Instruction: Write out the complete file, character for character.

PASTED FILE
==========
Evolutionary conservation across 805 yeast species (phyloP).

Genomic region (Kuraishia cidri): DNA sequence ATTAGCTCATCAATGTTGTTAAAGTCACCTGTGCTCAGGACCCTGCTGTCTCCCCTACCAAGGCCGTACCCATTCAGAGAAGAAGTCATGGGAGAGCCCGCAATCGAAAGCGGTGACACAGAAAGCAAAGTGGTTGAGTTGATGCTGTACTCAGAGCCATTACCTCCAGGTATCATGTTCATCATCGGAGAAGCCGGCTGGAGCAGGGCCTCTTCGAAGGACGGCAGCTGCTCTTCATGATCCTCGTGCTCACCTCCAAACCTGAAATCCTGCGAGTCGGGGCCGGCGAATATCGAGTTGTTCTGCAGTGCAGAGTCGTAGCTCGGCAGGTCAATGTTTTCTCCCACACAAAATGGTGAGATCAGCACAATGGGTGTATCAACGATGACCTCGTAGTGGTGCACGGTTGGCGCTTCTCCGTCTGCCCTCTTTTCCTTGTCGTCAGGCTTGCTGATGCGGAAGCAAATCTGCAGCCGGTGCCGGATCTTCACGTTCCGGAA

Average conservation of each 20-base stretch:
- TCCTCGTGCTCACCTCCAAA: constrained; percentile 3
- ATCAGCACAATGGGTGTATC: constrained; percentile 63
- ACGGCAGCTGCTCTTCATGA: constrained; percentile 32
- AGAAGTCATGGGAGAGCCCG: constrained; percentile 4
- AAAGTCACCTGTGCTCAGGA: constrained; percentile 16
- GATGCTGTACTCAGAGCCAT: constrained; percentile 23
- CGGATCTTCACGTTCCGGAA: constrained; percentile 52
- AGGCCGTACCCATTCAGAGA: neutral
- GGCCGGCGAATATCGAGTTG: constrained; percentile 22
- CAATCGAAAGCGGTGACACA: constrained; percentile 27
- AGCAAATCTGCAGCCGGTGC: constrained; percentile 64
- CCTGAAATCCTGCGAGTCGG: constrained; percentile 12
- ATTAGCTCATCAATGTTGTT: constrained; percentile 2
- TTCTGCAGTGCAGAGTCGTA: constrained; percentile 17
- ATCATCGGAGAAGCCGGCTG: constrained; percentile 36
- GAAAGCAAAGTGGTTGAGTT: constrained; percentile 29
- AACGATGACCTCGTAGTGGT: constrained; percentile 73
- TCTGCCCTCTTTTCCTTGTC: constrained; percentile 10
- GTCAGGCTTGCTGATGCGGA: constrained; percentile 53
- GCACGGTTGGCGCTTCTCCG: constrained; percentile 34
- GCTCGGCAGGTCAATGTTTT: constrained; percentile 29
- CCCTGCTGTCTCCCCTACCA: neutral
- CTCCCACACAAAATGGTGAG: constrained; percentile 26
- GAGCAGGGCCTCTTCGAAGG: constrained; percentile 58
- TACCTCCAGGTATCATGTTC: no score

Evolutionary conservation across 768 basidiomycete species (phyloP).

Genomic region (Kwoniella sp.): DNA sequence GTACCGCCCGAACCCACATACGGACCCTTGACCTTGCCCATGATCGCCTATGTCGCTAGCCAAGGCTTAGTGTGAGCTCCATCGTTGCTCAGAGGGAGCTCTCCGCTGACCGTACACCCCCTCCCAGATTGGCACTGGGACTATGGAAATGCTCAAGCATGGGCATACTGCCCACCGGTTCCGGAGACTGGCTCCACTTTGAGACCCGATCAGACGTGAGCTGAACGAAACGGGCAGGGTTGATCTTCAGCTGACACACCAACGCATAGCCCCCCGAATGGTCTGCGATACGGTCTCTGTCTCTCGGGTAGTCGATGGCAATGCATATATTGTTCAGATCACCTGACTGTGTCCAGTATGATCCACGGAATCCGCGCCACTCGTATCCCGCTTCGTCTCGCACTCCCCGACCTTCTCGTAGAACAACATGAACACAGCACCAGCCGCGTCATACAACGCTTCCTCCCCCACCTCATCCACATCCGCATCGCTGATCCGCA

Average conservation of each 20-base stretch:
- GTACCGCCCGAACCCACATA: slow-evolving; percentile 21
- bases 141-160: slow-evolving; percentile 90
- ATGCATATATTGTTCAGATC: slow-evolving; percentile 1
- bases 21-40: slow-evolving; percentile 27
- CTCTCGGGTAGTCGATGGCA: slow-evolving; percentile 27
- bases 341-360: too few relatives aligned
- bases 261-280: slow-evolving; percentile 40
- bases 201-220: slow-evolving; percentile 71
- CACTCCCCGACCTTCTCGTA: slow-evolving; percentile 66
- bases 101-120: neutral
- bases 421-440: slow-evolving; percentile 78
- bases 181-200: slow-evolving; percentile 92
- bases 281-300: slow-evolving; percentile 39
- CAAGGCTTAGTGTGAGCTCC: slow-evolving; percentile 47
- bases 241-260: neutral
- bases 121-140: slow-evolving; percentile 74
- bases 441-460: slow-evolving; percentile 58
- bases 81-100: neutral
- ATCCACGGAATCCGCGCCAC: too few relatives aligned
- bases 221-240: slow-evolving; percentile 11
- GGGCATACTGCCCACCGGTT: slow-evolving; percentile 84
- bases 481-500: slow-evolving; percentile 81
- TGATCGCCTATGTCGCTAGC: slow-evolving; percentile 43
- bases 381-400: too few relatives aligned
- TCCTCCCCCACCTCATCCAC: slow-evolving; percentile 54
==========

Evolutionary conservation across 805 yeast species (phyloP).

Genomic region (Kuraishia cidri): DNA sequence ATTAGCTCATCAATGTTGTTAAAGTCACCTGTGCTCAGGACCCTGCTGTCTCCCCTACCAAGGCCGTACCCATTCAGAGAAGAAGTCATGGGAGAGCCCGCAATCGAAAGCGGTGACACAGAAAGCAAAGTGGTTGAGTTGATGCTGTACTCAGAGCCATTACCTCCAGGTATCATGTTCATCATCGGAGAAGCCGGCTGGAGCAGGGCCTCTTCGAAGGACGGCAGCTGCTCTTCATGATCCTCGTGCTCACCTCCAAACCTGAAATCCTGCGAGTCGGGGCCGGCGAATATCGAGTTGTTCTGCAGTGCAGAGTCGTAGCTCGGCAGGTCAATGTTTTCTCCCACACAAAATGGTGAGATCAGCACAATGGGTGTATCAACGATGACCTCGTAGTGGTGCACGGTTGGCGCTTCTCCGTCTGCCCTCTTTTCCTTGTCGTCAGGCTTGCTGATGCGGAAGCAAATCTGCAGCCGGTGCCGGATCTTCACGTTCCGGAA

Average conservation of each 20-base stretch:
- TCCTCGTGCTCACCTCCAAA: constrained; percentile 3
- ATCAGCACAATGGGTGTATC: constrained; percentile 63
- ACGGCAGCTGCTCTTCATGA: constrained; percentile 32
- AGAAGTCATGGGAGAGCCCG: constrained; percentile 4
- AAAGTCACCTGTGCTCAGGA: constrained; percentile 16
- GATGCTGTACTCAGAGCCAT: constrained; percentile 23
- CGGATCTTCACGTTCCGGAA: constrained; percentile 52
- AGGCCGTACCCATTCAGAGA: neutral
- GGCCGGCGAATATCGAGTTG: constrained; percentile 22
- CAATCGAAAGCGGTGACACA: constrained; percentile 27
- AGCAAATCTGCAGCCGGTGC: constrained; percentile 64
- CCTGAAATCCTGCGAGTCGG: constrained; percentile 12
- ATTAGCTCATCAATGTTGTT: constrained; percentile 2
- TTCTGCAGTGCAGAGTCGTA: constrained; percentile 17
- ATCATCGGAGAAGCCGGCTG: constrained; percentile 36
- GAAAGCAAAGTGGTTGAGTT: constrained; percentile 29
- AACGATGACCTCGTAGTGGT: constrained; percentile 73
- TCTGCCCTCTTTTCCTTGTC: constrained; percentile 10
- GTCAGGCTTGCTGATGCGGA: constrained; percentile 53
- GCACGGTTGGCGCTTCTCCG: constrained; percentile 34
- GCTCGGCAGGTCAATGTTTT: constrained; percentile 29
- CCCTGCTGTCTCCCCTACCA: neutral
- CTCCCACACAAAATGGTGAG: constrained; percentile 26
- GAGCAGGGCCTCTTCGAAGG: constrained; percentile 58
- TACCTCCAGGTATCATGTTC: no score

Evolutionary conservation across 768 basidiomycete species (phyloP).

Genomic region (Kwoniella sp.): DNA sequence GTACCGCCCGAACCCACATACGGACCCTTGACCTTGCCCATGATCGCCTATGTCGCTAGCCAAGGCTTAGTGTGAGCTCCATCGTTGCTCAGAGGGAGCTCTCCGCTGACCGTACACCCCCTCCCAGATTGGCACTGGGACTATGGAAATGCTCAAGCATGGGCATACTGCCCACCGGTTCCGGAGACTGGCTCCACTTTGAGACCCGATCAGACGTGAGCTGAACGAAACGGGCAGGGTTGATCTTCAGCTGACACACCAACGCATAGCCCCCCGAATGGTCTGCGATACGGTCTCTGTCTCTCGGGTAGTCGATGGCAATGCATATATTGTTCAGATCACCTGACTGTGTCCAGTATGATCCACGGAATCCGCGCCACTCGTATCCCGCTTCGTCTCGCACTCCCCGACCTTCTCGTAGAACAACATGAACACAGCACCAGCCGCGTCATACAACGCTTCCTCCCCCACCTCATCCACATCCGCATCGCTGATCCGCA

Average conservation of each 20-base stretch:
- GTACCGCCCGAACCCACATA: slow-evolving; percentile 21
- bases 141-160: slow-evolving; percentile 90
- ATGCATATATTGTTCAGATC: slow-evolving; percentile 1
- bases 21-40: slow-evolving; percentile 27
- CTCTCGGGTAGTCGATGGCA: slow-evolving; percentile 27
- bases 341-360: too few relatives aligned
- bases 261-280: slow-evolving; percentile 40
- bases 201-220: slow-evolving; percentile 71
- CACTCCCCGACCTTCTCGTA: slow-evolving; percentile 66
- bases 101-120: neutral
- bases 421-440: slow-evolving; percentile 78
- bases 181-200: slow-evolving; percentile 92
- bases 281-300: slow-evolving; percentile 39
- CAAGGCTTAGTGTGAGCTCC: slow-evolving; percentile 47
- bases 241-260: neutral
- bases 121-140: slow-evolving; percentile 74
- bases 441-460: slow-evolving; percentile 58
- bases 81-100: neutral
- ATCCACGGAATCCGCGCCAC: too few relatives aligned
- bases 221-240: slow-evolving; percentile 11
- GGGCATACTGCCCACCGGTT: slow-evolving; percentile 84
- bases 481-500: slow-evolving; percentile 81
- TGATCGCCTATGTCGCTAGC: slow-evolving; percentile 43
- bases 381-400: too few relatives aligned
- TCCTCCCCCACCTCATCCAC: slow-evolving; percentile 54